Sadashiv Rao and Vishwas Rao were caught up in the middle of the battle and were unable to control the situation. Vishwas Rao was killed and the Marathi Army became rudderless. The battle that had been nearly won by early afternoon turned into a disastrous rout by evening. An utter total defeat.


The Strange Aftermath of the Defeat – Who ended up Winning and Who ended up Losing?


The battle of Panipat was a total disaster for Marathi Empire and for the entire state of Mahaa-Raashtra. Ahmed Shah Abdali had won a major victory. But he realized that he was fortunate to have won. He also knew that he had defeated one Army of the Marathi Empire, not the Empire itself which was secure several hundred miles to the south. Abdali is known to have expressed amazement at the bravery, the heroics of the Marathi soldiers and its leaders Sadashiv Rao & Vishwas Rao who chose to die fighting with their troops. He had no desire to fight another war with the Marathi Empire.

So after Panipat, Ahmed Shah Abdali went back to Kabul and swore never to come back to India. Panipat proved to be the last invasion by Afghans into India. What began with Mahmoud of Ghazni in the 9th century ended finally with Ahmed Shah Durrani at Panipat in the 18th century.

Peshwa Balaji was heartbroken and died an year after Panipat. His sixteen-year old son Madhav Rao took over as Peshwa. Madhav Rao proved to be brilliant like his grandfather Baji Rao and in his brief reign, the Marathi Army marched back into North India and recaptured Delhi.

Within a few years of Panipat, the Sikhs established their kingdom in Panjab and defeated Abdali and the Afghans. 


The Real Result of Panipat that Opened the Door for the British

The biggest result of Panipat was the damage to Huzuraat, the Army units of the central command of the Peshwa. Though Baji Rao had created the plenipotentiaries, the central Huzuraat was the most potent force under him and under his successor. In Panipat, the plenipotentiaries left the battle with their forces and the Huzuraat kept fighting until the last. As a result, the Huzuraat bore the brunt of the massacre.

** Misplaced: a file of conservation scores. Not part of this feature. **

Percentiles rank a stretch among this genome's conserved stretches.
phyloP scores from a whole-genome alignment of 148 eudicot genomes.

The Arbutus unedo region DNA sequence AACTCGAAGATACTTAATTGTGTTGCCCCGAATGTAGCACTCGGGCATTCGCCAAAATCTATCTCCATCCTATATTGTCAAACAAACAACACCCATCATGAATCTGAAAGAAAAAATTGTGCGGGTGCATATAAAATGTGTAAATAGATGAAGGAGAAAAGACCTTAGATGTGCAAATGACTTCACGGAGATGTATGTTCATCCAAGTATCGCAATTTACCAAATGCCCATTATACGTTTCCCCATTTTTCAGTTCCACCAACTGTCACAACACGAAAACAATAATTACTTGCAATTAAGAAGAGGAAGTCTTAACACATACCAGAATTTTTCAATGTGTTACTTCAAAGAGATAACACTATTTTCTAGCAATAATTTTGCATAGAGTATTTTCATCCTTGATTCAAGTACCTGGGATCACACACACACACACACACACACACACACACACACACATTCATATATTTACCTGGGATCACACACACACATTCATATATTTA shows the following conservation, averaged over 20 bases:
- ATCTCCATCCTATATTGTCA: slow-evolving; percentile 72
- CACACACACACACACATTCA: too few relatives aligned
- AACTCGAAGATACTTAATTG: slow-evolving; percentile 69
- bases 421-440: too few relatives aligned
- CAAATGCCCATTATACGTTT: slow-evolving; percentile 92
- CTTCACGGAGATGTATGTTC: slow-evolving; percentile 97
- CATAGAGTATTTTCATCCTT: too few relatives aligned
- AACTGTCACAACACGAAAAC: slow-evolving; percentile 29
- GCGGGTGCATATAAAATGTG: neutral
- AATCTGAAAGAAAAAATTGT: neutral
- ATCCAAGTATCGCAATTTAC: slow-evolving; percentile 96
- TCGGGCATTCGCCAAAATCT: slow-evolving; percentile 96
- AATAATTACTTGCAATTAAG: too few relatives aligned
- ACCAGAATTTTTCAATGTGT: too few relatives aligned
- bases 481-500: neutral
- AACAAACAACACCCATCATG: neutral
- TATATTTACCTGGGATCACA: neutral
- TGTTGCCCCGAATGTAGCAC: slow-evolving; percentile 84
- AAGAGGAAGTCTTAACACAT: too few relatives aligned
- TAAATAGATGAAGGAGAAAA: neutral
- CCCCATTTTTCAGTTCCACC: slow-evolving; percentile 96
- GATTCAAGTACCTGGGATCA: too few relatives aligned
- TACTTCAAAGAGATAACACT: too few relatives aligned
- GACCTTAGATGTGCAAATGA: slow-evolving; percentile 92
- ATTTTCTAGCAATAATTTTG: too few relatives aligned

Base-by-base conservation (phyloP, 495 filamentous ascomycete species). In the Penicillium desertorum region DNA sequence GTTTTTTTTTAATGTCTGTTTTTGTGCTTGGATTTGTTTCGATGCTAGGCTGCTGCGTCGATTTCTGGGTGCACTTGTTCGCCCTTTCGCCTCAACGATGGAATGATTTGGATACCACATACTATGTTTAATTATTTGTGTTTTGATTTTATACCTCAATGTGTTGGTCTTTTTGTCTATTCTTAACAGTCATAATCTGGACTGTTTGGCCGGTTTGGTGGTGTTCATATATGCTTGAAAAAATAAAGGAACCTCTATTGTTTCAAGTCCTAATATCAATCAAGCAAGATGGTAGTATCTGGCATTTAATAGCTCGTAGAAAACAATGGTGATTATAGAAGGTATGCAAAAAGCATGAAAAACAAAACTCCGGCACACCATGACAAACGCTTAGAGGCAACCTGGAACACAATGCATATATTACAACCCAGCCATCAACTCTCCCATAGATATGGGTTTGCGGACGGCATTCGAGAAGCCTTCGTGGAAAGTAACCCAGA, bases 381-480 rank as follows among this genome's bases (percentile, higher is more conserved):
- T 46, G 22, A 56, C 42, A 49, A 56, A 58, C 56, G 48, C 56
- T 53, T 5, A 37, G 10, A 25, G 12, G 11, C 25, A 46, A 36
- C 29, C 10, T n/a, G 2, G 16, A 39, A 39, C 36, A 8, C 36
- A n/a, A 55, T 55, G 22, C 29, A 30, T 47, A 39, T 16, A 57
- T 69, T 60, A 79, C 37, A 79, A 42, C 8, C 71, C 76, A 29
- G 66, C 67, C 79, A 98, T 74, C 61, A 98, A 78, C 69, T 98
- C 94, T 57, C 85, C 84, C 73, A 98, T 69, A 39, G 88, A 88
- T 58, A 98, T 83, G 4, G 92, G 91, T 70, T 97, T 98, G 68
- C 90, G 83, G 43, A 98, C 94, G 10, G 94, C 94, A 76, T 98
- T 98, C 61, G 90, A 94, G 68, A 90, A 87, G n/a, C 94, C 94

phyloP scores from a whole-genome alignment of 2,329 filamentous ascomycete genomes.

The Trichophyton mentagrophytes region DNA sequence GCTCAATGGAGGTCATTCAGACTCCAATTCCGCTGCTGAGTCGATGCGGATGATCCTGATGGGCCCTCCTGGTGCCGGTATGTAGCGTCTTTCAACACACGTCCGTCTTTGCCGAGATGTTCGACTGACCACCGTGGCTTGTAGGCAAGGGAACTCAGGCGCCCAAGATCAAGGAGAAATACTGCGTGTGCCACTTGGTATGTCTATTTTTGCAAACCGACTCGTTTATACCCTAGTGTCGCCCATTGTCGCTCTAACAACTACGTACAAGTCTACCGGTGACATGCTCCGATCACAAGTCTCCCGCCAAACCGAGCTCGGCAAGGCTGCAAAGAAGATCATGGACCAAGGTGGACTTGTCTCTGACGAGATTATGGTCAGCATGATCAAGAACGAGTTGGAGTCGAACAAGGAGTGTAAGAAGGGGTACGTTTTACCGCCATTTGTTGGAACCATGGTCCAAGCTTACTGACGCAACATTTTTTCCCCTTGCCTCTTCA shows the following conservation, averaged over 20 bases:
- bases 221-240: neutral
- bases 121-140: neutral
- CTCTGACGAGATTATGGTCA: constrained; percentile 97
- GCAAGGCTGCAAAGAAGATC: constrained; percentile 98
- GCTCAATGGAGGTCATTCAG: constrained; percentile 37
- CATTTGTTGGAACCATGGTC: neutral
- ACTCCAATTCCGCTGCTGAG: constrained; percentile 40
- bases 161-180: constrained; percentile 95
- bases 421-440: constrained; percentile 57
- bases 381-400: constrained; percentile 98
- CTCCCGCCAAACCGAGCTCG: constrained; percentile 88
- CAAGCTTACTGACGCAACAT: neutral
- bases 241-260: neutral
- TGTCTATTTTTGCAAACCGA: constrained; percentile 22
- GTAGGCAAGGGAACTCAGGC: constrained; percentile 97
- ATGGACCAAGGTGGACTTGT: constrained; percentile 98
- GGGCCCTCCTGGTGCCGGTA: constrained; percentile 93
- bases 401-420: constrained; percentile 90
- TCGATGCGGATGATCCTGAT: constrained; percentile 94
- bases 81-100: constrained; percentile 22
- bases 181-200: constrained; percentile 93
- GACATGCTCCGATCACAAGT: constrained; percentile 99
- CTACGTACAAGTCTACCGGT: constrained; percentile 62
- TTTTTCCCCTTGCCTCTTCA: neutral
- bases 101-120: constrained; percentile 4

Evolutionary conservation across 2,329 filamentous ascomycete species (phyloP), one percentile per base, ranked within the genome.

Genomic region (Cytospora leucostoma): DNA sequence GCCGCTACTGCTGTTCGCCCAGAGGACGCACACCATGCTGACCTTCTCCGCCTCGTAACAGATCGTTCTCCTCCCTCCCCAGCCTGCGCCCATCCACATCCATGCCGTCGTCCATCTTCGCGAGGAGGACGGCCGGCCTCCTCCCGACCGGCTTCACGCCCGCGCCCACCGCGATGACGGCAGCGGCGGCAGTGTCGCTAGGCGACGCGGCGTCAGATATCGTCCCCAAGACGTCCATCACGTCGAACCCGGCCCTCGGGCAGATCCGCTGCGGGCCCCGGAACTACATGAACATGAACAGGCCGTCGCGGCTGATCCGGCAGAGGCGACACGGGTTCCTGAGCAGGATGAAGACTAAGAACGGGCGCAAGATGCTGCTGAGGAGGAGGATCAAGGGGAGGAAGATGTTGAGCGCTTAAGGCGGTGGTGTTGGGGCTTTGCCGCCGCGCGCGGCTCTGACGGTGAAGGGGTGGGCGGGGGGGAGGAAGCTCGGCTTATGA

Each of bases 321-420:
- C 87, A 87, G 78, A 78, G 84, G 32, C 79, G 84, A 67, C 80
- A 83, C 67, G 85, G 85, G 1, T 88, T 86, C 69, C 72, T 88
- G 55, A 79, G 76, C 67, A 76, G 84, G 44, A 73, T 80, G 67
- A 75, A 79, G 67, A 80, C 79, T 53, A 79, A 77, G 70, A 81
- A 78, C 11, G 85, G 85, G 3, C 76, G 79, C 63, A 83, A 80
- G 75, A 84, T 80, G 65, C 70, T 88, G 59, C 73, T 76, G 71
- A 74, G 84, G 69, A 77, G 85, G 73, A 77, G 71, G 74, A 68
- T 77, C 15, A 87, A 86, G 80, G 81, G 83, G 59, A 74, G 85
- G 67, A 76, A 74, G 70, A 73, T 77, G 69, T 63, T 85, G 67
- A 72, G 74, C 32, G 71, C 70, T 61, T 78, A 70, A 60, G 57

The result was that, post-Panipat, the Huzuraat or the central forces of the Peshwa administration in Pune was no longer the predominant force of the Marathi Confederacy. Yes, the Marathi Empire had become a Marathi Confederacy, a long-term consequence of Panipat.

Madhav Rao was deeply respected and all Maratha plenipotentiaries wanted to avenge Panipat and recapture North India. And they did under Madhav Rao’s leadership. Unfortunately, Madhav Rao died of TB in 1771, ten years after Panipat at the tender age of 27. As Grant Duff, the British Historian wrote ” And the plains of Panipat were not more fatal to the Maratha Empire than the early end of this excellent prince…

After Madhav Rao, the Maratha plenipotentiaries essentially became independent. The ten years after Panipat had allowed the British to establish their outsourcing strategy and embark outside Bengal. Six years after the death of Madhav Rao, the first battle took place between the Marathi Army and the British. The Marathi Army won this battle decisively.

But, during the next 40 years, the forces of the Marathi plenipotentiaries dwindled while the forces of the British increased. Finally after defeating or coming to terms with the major plenipotentiaries separately, the final decisive battle between a weak Peshwa and the British led army took place in 1818.


Would the British have succeeded in India had Panipat been won?

We don’t think so. There is enough historical evidence to establish that the Marathi Leadership for at least 50 years before Panipat considered the English to be their final and eventual enemy. Had the Marathi Empire won the battle of Panipat as they nearly did, they would have eliminated the Afghan-Muslim forces as rivals for power. They had already captured Delhi and most of the north.

Following a victory at Panipat and consolidation of Marathi power in Delhi, the Marathi Leadership would have launched a campaign against the British in Bengal. Look at the map above. The British in 1760 were tiny and restricted to Bengal with an Indian army of ex-princelings of the Mughal empire. The Briti
sh would have been in no condition to fight or resist the Marathi armies. They would have been forced to surrender and remain as traders. In other words, the British would have been reduced to the state of the Portuguese in India.

In a poetic sense, we cannot but think of Mastaani, the most beautiful woman of her time. Her rejection by the orthodox society of Pune set forth a chain of events from the early days of Baji Rao to the wives of Pune Generals accompanying their husbands in the ponderous and disastrous Panipat campaign.

The annexation of India by the British might well have been the revenge of Mastaani.